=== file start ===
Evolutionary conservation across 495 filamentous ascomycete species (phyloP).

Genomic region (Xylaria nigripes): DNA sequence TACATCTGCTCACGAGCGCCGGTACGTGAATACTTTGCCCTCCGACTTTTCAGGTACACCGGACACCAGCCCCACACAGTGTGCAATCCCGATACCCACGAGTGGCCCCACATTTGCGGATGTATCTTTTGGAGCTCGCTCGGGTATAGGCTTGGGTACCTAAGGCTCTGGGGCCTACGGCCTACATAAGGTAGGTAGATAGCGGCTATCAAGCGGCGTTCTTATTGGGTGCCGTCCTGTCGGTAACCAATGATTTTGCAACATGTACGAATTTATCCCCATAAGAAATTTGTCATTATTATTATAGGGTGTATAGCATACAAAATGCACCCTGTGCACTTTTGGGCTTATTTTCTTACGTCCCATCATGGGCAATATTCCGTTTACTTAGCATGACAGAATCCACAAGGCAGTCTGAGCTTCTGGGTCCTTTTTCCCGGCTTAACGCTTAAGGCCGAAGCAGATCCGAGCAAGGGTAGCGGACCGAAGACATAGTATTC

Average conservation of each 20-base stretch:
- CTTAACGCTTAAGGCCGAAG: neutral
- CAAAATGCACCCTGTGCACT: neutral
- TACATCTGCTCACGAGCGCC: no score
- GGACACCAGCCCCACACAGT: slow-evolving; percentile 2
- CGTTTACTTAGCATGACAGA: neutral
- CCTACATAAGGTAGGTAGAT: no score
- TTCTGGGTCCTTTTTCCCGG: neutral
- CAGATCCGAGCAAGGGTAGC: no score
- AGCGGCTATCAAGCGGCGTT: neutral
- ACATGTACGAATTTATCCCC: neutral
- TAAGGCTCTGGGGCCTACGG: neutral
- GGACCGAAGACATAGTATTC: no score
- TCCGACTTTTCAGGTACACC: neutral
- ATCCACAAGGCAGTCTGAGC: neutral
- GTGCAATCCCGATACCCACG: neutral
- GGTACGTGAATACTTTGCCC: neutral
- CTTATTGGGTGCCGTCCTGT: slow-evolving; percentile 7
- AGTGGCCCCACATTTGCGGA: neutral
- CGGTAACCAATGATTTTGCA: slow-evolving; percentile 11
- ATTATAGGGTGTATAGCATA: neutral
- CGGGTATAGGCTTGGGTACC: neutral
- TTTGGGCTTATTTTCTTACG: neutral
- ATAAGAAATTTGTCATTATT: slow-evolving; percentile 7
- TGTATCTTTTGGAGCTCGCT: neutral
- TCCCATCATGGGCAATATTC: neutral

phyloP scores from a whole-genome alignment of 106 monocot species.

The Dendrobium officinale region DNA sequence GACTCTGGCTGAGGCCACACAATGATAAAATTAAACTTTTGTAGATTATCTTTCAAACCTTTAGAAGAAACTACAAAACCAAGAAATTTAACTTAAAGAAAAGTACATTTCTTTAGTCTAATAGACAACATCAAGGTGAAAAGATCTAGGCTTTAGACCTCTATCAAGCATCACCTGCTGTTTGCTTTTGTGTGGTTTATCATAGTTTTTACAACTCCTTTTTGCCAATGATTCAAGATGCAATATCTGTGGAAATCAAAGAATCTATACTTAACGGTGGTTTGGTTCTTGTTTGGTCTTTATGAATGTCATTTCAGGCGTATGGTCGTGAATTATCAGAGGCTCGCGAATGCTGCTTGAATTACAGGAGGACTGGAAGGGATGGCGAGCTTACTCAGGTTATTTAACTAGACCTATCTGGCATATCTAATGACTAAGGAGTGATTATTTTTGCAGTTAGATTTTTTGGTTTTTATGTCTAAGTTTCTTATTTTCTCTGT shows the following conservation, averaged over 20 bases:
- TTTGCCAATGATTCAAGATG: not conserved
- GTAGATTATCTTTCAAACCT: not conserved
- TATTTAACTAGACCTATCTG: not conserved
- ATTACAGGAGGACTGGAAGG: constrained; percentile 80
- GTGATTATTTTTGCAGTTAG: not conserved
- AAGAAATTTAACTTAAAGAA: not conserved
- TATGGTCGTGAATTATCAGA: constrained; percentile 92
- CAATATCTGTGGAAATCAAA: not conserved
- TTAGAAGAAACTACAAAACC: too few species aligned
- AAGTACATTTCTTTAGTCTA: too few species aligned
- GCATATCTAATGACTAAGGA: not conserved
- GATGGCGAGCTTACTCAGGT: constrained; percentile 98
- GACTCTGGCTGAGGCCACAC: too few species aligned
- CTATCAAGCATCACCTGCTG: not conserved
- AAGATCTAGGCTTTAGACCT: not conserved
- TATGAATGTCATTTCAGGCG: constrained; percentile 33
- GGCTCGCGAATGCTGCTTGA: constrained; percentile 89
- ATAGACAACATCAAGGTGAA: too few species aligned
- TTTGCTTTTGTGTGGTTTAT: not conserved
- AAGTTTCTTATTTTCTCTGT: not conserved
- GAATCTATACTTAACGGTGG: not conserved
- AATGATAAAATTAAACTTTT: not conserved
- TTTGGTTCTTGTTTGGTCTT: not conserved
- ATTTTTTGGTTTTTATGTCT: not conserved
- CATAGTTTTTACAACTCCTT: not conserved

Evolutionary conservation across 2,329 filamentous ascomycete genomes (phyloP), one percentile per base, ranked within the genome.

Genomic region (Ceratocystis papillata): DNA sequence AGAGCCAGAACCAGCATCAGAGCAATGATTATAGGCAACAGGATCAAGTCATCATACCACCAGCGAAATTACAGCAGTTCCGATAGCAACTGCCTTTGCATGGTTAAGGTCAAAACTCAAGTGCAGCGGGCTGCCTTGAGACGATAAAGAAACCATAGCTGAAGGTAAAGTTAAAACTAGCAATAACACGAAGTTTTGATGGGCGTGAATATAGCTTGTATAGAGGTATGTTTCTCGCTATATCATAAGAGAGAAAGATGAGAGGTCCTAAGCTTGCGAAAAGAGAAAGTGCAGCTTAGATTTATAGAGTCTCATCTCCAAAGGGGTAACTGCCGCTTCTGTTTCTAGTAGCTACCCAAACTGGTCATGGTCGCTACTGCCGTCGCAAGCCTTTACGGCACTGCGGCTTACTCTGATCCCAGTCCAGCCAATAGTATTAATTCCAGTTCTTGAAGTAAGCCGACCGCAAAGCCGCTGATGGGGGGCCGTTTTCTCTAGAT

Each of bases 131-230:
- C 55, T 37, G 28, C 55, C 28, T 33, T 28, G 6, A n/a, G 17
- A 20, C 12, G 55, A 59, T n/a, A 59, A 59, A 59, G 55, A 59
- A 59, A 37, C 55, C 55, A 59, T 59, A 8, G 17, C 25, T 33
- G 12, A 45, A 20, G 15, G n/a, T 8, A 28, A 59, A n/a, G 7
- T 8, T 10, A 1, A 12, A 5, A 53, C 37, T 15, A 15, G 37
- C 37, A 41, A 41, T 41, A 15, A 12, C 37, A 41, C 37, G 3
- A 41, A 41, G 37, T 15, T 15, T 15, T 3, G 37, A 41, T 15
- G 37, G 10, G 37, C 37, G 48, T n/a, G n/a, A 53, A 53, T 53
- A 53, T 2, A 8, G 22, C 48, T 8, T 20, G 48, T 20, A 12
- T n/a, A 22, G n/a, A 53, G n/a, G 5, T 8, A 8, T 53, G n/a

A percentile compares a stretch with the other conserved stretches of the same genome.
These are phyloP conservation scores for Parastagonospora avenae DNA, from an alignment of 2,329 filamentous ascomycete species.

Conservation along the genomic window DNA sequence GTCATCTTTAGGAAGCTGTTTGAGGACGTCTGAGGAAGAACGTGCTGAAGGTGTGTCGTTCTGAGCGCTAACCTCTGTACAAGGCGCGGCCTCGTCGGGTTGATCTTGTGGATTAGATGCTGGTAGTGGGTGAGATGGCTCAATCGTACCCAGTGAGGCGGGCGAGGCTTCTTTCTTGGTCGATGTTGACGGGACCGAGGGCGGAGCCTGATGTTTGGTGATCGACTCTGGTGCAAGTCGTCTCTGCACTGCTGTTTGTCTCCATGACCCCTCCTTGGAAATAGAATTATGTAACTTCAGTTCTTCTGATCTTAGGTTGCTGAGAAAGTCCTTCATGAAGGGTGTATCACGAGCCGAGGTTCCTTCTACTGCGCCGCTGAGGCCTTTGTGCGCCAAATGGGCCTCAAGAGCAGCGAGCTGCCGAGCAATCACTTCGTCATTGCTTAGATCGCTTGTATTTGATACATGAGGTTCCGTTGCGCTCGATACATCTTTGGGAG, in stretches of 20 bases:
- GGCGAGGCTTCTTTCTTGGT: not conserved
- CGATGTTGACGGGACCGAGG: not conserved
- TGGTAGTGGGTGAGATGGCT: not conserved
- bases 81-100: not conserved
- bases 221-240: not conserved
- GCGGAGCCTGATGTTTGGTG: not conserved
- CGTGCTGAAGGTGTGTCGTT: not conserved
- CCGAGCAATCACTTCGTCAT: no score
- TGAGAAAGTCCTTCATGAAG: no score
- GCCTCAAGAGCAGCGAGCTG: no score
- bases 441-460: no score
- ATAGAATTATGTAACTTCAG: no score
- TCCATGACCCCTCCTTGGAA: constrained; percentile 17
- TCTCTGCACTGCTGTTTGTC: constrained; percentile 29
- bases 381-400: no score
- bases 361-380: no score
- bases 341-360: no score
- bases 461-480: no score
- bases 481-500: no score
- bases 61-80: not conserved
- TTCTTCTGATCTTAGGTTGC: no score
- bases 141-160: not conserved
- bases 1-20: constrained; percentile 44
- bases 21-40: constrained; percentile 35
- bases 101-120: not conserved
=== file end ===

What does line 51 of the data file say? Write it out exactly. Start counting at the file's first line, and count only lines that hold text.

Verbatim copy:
- GAATCTATACTTAACGGTGG: not conserved